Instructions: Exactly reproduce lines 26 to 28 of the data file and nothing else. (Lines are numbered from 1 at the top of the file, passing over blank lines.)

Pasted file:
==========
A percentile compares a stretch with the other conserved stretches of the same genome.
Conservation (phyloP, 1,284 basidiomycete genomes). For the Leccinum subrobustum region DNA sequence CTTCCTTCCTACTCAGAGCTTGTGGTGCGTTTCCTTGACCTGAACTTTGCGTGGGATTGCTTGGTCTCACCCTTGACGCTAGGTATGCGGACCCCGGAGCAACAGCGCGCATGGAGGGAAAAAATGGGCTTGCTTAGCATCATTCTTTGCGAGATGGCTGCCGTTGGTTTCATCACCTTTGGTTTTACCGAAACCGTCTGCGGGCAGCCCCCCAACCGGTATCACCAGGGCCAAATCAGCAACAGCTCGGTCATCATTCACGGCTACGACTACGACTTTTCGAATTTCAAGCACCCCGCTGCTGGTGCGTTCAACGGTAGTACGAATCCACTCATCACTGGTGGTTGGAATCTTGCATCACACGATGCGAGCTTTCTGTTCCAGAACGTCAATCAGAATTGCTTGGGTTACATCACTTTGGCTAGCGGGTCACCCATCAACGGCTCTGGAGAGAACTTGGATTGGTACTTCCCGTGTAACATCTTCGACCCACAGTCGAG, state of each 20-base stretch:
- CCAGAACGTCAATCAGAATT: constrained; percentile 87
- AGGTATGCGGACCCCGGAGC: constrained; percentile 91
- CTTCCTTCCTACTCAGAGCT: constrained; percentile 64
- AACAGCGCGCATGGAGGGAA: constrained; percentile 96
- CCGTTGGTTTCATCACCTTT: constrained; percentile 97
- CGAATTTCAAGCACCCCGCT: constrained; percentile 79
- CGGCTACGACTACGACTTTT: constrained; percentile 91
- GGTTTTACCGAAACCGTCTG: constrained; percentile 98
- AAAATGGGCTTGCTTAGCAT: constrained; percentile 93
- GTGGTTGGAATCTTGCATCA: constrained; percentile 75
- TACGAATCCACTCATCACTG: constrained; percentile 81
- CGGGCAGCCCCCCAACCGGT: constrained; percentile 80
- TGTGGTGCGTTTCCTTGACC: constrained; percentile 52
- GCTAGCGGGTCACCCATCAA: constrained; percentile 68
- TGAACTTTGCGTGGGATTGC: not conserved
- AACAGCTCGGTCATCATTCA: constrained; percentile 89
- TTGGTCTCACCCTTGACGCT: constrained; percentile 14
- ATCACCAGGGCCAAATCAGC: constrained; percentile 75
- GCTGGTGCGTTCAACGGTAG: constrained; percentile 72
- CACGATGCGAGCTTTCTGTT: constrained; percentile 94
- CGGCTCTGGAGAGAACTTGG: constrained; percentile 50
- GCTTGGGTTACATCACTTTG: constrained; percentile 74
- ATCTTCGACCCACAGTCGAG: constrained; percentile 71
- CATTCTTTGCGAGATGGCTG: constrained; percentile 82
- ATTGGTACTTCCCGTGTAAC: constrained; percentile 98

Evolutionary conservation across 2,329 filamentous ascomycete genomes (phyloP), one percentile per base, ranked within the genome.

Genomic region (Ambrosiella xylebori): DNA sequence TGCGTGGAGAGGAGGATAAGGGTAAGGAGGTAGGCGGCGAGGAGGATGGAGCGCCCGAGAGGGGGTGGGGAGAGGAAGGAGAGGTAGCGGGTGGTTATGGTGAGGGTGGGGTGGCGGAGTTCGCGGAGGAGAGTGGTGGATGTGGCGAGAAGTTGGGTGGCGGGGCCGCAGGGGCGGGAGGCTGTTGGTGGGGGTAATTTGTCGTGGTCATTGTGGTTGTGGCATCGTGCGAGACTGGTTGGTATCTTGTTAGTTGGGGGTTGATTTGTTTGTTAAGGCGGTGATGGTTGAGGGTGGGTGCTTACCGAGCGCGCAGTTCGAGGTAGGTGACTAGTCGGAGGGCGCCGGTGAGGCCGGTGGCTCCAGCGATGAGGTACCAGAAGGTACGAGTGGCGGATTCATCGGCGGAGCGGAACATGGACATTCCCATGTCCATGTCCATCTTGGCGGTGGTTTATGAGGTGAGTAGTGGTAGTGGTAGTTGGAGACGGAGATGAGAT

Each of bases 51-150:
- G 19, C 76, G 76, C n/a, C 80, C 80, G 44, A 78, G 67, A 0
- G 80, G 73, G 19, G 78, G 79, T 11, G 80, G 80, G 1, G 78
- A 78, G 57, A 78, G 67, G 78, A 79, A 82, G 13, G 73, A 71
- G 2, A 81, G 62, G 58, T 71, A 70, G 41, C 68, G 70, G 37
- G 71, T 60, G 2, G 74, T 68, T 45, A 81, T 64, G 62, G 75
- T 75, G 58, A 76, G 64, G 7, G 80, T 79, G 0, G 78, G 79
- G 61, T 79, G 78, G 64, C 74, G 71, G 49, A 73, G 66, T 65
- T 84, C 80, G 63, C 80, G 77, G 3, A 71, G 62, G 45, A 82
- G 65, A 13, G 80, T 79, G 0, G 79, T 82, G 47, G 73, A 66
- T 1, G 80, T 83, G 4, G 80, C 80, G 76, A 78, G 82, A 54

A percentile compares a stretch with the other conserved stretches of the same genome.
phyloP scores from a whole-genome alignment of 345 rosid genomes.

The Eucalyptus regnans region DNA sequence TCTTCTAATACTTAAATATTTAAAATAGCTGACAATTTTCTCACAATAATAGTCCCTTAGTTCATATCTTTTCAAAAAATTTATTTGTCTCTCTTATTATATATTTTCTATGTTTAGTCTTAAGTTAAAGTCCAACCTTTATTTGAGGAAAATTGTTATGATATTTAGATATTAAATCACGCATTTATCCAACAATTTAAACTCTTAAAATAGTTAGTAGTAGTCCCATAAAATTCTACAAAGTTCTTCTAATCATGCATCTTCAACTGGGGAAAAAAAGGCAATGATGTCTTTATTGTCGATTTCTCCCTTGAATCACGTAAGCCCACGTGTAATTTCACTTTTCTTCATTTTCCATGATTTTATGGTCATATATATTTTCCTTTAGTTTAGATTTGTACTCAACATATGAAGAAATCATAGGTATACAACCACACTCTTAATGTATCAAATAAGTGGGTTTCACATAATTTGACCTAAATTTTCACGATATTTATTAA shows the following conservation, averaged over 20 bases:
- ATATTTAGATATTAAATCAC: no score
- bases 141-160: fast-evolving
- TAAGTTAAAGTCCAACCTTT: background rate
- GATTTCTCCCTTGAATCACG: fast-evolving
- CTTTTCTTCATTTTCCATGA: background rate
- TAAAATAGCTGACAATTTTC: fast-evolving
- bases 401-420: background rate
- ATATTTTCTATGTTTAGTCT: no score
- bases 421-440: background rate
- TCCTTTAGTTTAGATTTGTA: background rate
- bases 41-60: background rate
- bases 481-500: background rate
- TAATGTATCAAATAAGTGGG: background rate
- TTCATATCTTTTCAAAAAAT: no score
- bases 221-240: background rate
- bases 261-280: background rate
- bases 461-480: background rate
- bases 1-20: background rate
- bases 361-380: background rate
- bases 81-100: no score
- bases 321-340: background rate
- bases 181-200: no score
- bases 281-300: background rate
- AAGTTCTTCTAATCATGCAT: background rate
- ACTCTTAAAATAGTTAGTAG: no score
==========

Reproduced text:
- CATTCTTTGCGAGATGGCTG: constrained; percentile 82
- ATTGGTACTTCCCGTGTAAC: constrained; percentile 98

Evolutionary conservation across 2,329 filamentous ascomycete genomes (phyloP), one percentile per base, ranked within the genome.